Limiting factors and models of population growth (2 of 2)

6 teachers like this lesson
Print Lesson


Students will be able to 1) distinguish between an exponential and logistic growth model; 2) draw exponential and logistic growth curves; and 3) identify exponential and logistic growth in populations of American Bison and African Lions.

Big Idea

Growth models help ecologists understand population changes. How might we examine the growth of actual and theoretical populations to define exponential and logistic growth models?

FRAME: How do we model population growth?

How do we use mathematical models to describe population growth? Students have just developed an essential vocabulary of population ecology. In "Limiting factors and models of population growth" students will explore the cause and effect relationships among these terms. Students will also learn about how these populations grow over time and how environmental scientists model this growth. Why don't population sizes become infinitely large? How can population density work against population growth? 

In the first lesson, students explore factors the limit population growth. They will look at the West Nile Virus, dense cities, and natural disasters. From these examples, students will develop a definition of carrying capacity. Finally, students will use online modeling software to identify cause and effect relationships among limiting factors and population growth.

In the second, students expand their understanding of population growth to include mathematical representations of exponential and logistic growth. Students will graph real historical data of American bison and work through a case study of the population dynamics of African lions. Students will also respond to a series of assessment questions to check for understanding.

Over the course of two lesson, successful students will have met the following objectives:

  1. categorize factors that limit population growth as density-dependent or density-independent;
  2. define carrying capacity
  3. accurately predict how density-dependent factors will limit the growth of populations
  4.  distinguish between an exponential and logistic growth model
  5. draw exponential and logistic growth curves
  6. identify exponential and logistic growth in populations of American Bison and African Lions.

ENGAGE: Graphical expressions

5 minutes

What is the purpose of this section?

Students learn about the difference between logistic growth and exponential growth. By the end of this section students should be able to identify the shape of a logistic growth curve and the shape of an exponential growth curve.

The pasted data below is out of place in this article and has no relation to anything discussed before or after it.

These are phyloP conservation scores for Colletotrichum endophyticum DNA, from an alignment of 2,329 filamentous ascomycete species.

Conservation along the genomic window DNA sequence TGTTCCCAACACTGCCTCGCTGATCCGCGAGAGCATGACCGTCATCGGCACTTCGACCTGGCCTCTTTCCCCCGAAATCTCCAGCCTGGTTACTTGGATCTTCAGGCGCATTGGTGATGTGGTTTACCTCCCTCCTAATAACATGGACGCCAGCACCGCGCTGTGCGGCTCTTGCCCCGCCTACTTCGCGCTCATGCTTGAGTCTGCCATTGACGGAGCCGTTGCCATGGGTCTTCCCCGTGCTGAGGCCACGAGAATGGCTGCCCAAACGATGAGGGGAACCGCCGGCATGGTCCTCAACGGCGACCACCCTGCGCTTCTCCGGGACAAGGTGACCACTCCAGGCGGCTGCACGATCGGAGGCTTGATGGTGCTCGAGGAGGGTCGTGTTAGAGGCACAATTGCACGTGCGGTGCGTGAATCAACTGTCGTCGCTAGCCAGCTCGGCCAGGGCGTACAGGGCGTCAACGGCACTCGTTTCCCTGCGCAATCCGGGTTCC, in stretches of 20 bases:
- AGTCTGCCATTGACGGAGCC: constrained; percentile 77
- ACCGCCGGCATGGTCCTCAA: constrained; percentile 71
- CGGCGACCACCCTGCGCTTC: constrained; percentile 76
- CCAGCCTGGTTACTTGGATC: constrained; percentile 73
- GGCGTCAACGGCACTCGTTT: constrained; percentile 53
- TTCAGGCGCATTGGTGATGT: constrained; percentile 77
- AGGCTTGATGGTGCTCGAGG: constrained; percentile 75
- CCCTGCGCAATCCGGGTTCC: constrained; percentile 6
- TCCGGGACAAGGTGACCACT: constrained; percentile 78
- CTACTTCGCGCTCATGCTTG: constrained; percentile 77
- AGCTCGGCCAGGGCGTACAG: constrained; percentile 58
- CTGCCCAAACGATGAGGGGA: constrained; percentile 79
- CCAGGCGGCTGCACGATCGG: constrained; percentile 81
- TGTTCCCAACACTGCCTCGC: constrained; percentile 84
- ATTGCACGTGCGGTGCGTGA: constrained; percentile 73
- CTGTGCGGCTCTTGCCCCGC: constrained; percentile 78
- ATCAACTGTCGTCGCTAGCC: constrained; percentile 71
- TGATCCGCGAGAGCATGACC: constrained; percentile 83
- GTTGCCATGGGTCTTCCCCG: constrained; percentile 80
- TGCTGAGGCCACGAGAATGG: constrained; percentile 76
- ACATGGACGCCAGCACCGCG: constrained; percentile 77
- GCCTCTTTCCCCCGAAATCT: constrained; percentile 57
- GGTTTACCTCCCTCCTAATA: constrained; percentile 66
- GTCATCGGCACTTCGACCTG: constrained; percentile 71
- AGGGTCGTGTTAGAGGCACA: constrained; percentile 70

What will students do?

Students go on a video scavenger hunt.

First students find graphs with two different shapes in clip. What is the name of each graph? Why does its shape mean?

Next, students draw each graph in their shared document and label each as "density dependent" or "density independent." Explain your labeling with evidence.

What will the teacher do?

The teacher facilitate a brief discussion of each activity and explicitly explains that the "J shape" is exponential growth and happens when populations are not subject to density dependent growth factors. The "S shape" is logistic growth; this shows carrying capacity and occurs when populations face density dependent limiting factors. 


EXPLORE: American Bison

15 minutes

What is the purpose of this section?

Students graph real-world data that exemplifies a population growth model using an online graphing platform. By the end of this section students should have drawn a logistic growth curve and explained the meaning of this curve.

What will students do?

Students will complete a number of tasks in this section.

TASK 1:  Here is footage of bison in Yellowstone National Park.  Do these Bison appear to have grown without limiting factors?  Explain?

TASK 2: Plot historical population data of American Bison in Yellowstone over time using

TASK 3: Paste your graph into your document.

TASK 4: Describe your graph. What is its shape?  Why does it have this shape? How would you describe this growth in words using vocabulary that we have developed during this unit?  

What will teachers do?